In southeastern Wisconsin our gooseberries are usually ready to pick by the end of June.  They stay in pretty prime condition (tart-flavored and pale green with paler-shade stripes) throughout July.  By August and September the fruit has reddened and sweetened. Although my daughters used to pick the berries and eat them straight from the bush in whatever state of ripeness, the early, tart-tasting ones remain our favorite.  We leave the red ones for the birds, and by the time we’re ready to cut the bush back for the winter, all the gooseberries have been eaten.

Again, back to Mr. Bennet’s gooseberry fool, which I plan to make later this week.  Today I picked gooseberries from our bush, and no sooner had I started when I found this little frog (toad? I’ve never seen a green one though) sitting on a branch inside the bush, partially hidden under a leaf.  He hung on despite the bouncing around that accompanied every tug of berries from the branches.

frog on gooseberry bush branch

Being that the Colin Firth Pride and Prejudice is a BBC production, Mr. Bennet’s gooseberry fool recipe is written in metric units.  I had to translate them into standard American measurements, which I include here in case you’d like to try making this dessert yourself (and you live in America, like me; to make the recipe with metric measures, you need 500 g gooseberries, 30 g butter, 30 g sugar, and 350 mL cream.)

Before starting, wash the gooseberries and remove their stems and “tails.”  See the before-and-after photos below.  (Excuse my messy handwriting; I was in a hurry when I jotted this recipe down 🙂 )

Before

Before

After

After

To prepare the “Gooseberry Fool”:

  1. Melt 2½ Tbsp butter in a saucepan.  Add 2½ cups gooseberries and 2½ Tbsp sugar.  Simmer until gooseberries are soft.
  2. Press the sweetened pulp through a sieve.  Some people like the crunch that comes with leaving the seeds in.  Just as some people don’t mind eating grapes with seeds.  If you prefer seedless grapes, you’ll no doubt also prefer seedless gooseberry fool.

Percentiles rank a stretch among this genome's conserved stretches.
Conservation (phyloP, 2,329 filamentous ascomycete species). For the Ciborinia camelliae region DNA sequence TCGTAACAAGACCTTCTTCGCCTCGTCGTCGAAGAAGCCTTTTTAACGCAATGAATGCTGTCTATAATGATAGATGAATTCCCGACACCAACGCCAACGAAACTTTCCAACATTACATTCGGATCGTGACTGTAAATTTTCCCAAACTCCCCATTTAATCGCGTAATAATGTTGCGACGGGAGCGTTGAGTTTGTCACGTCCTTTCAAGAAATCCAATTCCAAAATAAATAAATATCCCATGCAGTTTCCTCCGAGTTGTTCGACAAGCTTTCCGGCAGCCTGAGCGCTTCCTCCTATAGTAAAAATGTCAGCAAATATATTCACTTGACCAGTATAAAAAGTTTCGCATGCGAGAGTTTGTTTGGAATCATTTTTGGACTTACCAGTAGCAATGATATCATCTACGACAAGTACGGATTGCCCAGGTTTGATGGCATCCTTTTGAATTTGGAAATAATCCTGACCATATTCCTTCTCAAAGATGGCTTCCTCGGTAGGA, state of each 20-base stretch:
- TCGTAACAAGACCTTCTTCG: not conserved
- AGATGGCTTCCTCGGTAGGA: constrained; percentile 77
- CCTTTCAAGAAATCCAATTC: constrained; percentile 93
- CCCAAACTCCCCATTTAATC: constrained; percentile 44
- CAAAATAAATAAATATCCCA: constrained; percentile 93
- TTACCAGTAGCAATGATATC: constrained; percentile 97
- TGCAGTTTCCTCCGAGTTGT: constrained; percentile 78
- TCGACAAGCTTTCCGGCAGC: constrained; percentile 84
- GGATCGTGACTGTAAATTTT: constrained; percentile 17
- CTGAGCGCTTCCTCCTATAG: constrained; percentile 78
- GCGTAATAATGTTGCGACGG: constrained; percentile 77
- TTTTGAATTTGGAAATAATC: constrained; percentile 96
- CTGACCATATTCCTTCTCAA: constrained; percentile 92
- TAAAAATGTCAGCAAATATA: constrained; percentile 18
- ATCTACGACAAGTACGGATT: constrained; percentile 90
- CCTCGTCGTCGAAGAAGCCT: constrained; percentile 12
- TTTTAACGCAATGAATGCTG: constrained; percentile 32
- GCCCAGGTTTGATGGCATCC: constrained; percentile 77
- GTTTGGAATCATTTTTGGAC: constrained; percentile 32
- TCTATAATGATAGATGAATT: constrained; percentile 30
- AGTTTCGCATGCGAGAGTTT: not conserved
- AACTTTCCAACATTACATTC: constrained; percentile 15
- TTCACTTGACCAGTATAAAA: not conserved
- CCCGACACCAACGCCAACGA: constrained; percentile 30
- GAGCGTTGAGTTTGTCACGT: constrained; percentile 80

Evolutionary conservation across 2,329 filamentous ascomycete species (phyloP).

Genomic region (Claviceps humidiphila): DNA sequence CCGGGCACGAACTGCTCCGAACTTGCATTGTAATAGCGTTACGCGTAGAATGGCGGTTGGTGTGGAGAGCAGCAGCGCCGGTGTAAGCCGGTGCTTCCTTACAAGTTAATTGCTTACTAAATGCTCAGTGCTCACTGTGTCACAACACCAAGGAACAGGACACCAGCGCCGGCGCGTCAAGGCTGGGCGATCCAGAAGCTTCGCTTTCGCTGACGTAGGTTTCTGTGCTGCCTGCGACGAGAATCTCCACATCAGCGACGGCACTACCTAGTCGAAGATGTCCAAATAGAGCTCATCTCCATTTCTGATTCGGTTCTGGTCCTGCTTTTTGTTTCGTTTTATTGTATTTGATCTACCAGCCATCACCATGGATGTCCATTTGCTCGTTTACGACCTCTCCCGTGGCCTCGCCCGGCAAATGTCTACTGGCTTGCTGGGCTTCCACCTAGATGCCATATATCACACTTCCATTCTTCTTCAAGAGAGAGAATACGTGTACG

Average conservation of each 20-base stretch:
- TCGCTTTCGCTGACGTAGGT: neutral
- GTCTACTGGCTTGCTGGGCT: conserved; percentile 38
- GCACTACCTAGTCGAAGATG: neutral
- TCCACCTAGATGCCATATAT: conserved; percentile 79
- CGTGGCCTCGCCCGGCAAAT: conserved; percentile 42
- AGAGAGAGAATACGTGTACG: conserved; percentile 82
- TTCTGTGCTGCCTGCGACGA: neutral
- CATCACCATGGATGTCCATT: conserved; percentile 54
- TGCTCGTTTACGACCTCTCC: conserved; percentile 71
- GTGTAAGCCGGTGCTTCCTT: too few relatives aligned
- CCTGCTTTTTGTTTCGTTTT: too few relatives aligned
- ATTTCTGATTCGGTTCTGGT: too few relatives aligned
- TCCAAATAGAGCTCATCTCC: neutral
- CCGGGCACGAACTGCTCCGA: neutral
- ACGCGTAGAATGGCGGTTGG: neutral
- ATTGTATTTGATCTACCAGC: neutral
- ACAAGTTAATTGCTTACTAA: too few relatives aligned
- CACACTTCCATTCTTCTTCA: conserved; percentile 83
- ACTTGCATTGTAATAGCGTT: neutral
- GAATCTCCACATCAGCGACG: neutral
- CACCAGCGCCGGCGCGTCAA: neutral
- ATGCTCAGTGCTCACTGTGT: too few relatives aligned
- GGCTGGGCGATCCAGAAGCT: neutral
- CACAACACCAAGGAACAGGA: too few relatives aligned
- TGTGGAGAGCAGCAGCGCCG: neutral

3. Cool pulp (in the fridge).
  4. Whip 12 ounces (about 1½ cups) of heavy cream (preferably not ultra-pasteurized) until not-quite stiff peaks form.
  5. Fold (very gently, minimally stir) chilled pulp into the whipped cream.

I’m going to try some variations I found online, in which you fold in a touch of plain, unsweetened Greek yogurt to the cream after it’s whipped, and then layer the whipped cream, gooseberry pulp, and crushed almond or shortbread cookies in the serving glass, like a parfait.

I’m not really a “food blogger,” so there’s no photo of the finished product here. But I hope you like it if you’re inspired to give this recipe a try.  I think I’m going to make the fool on Friday—and have it as an end-of-week treat while watching Pride and Prejudice.

The one with Colin Firth 🙂

About Katherine Wikoff

I am a college professor at Milwaukee School of Engineering, where I teach literature, film studies, political science, and communication. My blog is a space for playing with ideas about creativity, innovation, lifelong learning, and the nature of "insight."
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One Response to Mr. Bennet’s Gooseberry Fool

  1. I love both of those versions of P and P!!! 🙂

    Liked by 1 person